EDITOR'S NOTE: This story was originally published on Richland Source in 2014.
(A place so grand as Kingwood deserves its epic legend, and a story that big necessarily throws deeper shadows in all directions to give it more dimension. What we know of C.K. King in the 1920s survives only in the ephemeral media of memories, glimpses, overheard tales — each of which is a little postcard from the past, with a different view of Kingwood during its halcyon days.)
A View from a Table of the Bridge Club
In the 1920s, Mansfield was essentially controlled by a chessboard of two rows of royal and lesser families. It was a tight social order constrained by certain proprieties, so an interloper from the outside world like C.K. King made a smart move right off by marrying the daughter of a major family on the board.
Within 16 years, however, his wife had run off with the chauffer because she said C.K.’s taste in women ran all up and down the social scale. That scandal hit in 1913. His next wife was much more tolerant of C.K.’s womanizing, but unfortunately much less sober during the Great Prohibition when everyone was acting like they didn’t drink.
After she departed, King might show up at society events with almost any woman on his arm. So he wasn’t actually received in Mansfield any longer by the right families.
A View from the Wary Middle Management
In the 1920s there was a bright, young, talented man in the Ohio Brass Company whose crystal clear understanding of the organization quickly landed him in the middle of everything — as a personal assistant to the President for many years. So if anybody knew all the secrets of who was jockeying for what power plays, what the stakes were, and where all the money was it was this guy.
In 1928 the bright young man was promoted to Secretary-Treasurer at the same time C.K. King was repositioned as the new President. Shortly after the power shifted, the bright guy fell down an elevator shaft.
He survived, albeit with some wobbly aftereffects, and King invited him on a trip to England so the ocean air might restore his nerves. Somewhere halfway across the Atlantic the bright boy mysteriously went overboard and was never seen again.
A View from the Caterers
Mr. King was rather footloose after the second wife was gone. Since his house was made for entertaining, he did quite a bit of it. After all, it was the roaring 20s, when the winds of change were sweeping away everything that smacked of old-fashioned Victorian values. When Kingwood was built, the edge of town was still well east of the hedges. So whatever loud parties, music, roars of outrageous hilarity and Prohibition-defying carryings on happened there were largely unreported by folks in town.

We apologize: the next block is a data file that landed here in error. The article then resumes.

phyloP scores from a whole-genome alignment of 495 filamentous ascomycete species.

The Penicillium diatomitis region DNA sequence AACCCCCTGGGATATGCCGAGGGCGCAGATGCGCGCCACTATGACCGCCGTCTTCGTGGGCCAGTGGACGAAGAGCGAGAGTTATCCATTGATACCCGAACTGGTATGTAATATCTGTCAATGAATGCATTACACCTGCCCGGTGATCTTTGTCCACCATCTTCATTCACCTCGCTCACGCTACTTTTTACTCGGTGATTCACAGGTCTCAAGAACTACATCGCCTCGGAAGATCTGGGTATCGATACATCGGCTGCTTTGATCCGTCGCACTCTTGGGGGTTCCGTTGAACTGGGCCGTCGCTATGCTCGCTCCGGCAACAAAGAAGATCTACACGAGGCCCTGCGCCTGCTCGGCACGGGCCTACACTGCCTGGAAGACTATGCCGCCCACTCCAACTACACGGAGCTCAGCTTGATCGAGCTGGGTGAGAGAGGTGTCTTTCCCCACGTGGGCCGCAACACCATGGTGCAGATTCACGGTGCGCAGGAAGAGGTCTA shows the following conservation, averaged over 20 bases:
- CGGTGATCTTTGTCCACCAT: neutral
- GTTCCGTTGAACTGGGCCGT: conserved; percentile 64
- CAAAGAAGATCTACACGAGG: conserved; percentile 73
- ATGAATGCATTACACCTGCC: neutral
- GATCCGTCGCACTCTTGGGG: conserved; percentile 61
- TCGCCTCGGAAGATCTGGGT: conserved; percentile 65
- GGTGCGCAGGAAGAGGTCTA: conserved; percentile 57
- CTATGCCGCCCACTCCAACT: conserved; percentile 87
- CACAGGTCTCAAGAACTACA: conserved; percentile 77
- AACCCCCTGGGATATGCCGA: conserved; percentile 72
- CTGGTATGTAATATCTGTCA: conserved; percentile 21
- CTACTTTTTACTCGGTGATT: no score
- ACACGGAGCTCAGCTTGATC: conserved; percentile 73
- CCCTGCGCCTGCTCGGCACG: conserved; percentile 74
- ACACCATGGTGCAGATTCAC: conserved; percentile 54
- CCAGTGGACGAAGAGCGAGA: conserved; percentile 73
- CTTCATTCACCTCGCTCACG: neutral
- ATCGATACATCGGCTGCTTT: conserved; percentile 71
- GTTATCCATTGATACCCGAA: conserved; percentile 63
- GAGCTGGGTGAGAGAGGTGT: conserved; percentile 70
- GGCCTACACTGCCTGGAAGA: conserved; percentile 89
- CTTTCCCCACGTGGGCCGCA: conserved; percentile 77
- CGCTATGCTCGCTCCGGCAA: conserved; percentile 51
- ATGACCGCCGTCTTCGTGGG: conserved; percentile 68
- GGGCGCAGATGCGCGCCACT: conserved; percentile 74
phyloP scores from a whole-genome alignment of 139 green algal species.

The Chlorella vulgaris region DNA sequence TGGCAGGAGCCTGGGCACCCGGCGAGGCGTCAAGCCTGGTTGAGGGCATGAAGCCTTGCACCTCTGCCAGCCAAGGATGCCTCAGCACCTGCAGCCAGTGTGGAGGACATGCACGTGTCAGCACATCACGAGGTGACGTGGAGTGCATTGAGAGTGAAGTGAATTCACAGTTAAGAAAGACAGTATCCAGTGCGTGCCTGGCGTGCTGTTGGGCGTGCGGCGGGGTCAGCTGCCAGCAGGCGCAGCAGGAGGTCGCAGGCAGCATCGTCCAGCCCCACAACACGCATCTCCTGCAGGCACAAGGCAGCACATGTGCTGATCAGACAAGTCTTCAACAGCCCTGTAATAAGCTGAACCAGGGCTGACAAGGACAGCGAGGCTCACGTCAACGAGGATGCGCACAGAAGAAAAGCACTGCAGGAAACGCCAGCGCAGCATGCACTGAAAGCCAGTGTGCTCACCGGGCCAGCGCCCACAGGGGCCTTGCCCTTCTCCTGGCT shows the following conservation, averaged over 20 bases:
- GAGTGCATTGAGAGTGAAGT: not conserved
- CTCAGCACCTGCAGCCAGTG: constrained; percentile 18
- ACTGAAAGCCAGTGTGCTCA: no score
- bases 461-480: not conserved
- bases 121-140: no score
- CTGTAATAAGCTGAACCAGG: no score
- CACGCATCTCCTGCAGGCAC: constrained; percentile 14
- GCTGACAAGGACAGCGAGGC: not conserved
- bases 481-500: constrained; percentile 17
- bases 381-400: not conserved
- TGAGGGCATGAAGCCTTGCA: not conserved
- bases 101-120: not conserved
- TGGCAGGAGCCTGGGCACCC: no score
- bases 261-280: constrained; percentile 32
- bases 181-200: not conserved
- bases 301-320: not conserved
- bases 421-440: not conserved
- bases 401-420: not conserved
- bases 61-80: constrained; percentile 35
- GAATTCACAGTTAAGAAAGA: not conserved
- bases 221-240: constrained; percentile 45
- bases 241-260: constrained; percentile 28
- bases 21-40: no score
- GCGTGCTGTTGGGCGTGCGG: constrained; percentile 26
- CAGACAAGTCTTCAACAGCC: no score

There were the lines of limousines, however, that everyone in town saw rolling off the highway from Cleveland through the streets to Kingwood, filled with smartly dressed women and their cigar-smoking escorts.
There was a regular swimming pool on the grounds of course, with lovely bathers strewn about. But for the caterers, the less forgettable image was the one of young women who lost their shoes dashing through the fountain pealing laughter.
A View from the Bar at the Leland
Joe Kearney the bartender turns and says When God Almighty is short of cash he goes to Mr. King for a loan.
A View from the Florist
C.K. King always wanted fresh flowers in his home, and when there were visitors in the house he checked personally to make sure the guest rooms had fresh bouquets.
When King was out of town for any length of time, the flowers were cut to his specifications and shipped to him at Palm Springs or Martha’s Vineyard.
A View from the Top of the World
In the '30s and '40s, one of the most successful, glamorous and photographed women in the U.S. was Dana Jenney, and she was quick to tell you, if it came up in conversation, that she would never have gotten where she was without the help of C.K. King.
He recognized in her the qualities of a star from the first time she happened into the grounds at Kingwood. He unstintingly pulled out all the stops, cashed in all the favors, opened all the doors, and did everything it took to get her in front of the right people in Cleveland and New York so her career could launch.
Dana Jenney wound up with yachts and jewels and houses around the world. But whenever she came back to Richland County to visit her family in Shenandoah, King made sure his personal car and driver were at her service.
A View from History
The house and grounds were built in 1926 for King and his second wife, Luise, with grounds designed by Cleveland landscape architecture firm Pitkin and Mott.
As he had no children, one year after King's death in 1952, the 47-acre estate opened as a public garden to a private foundation that continues to operate Kingwood Center today.
On Nov. 7, 1976, it was added to the National Register of Historic Places.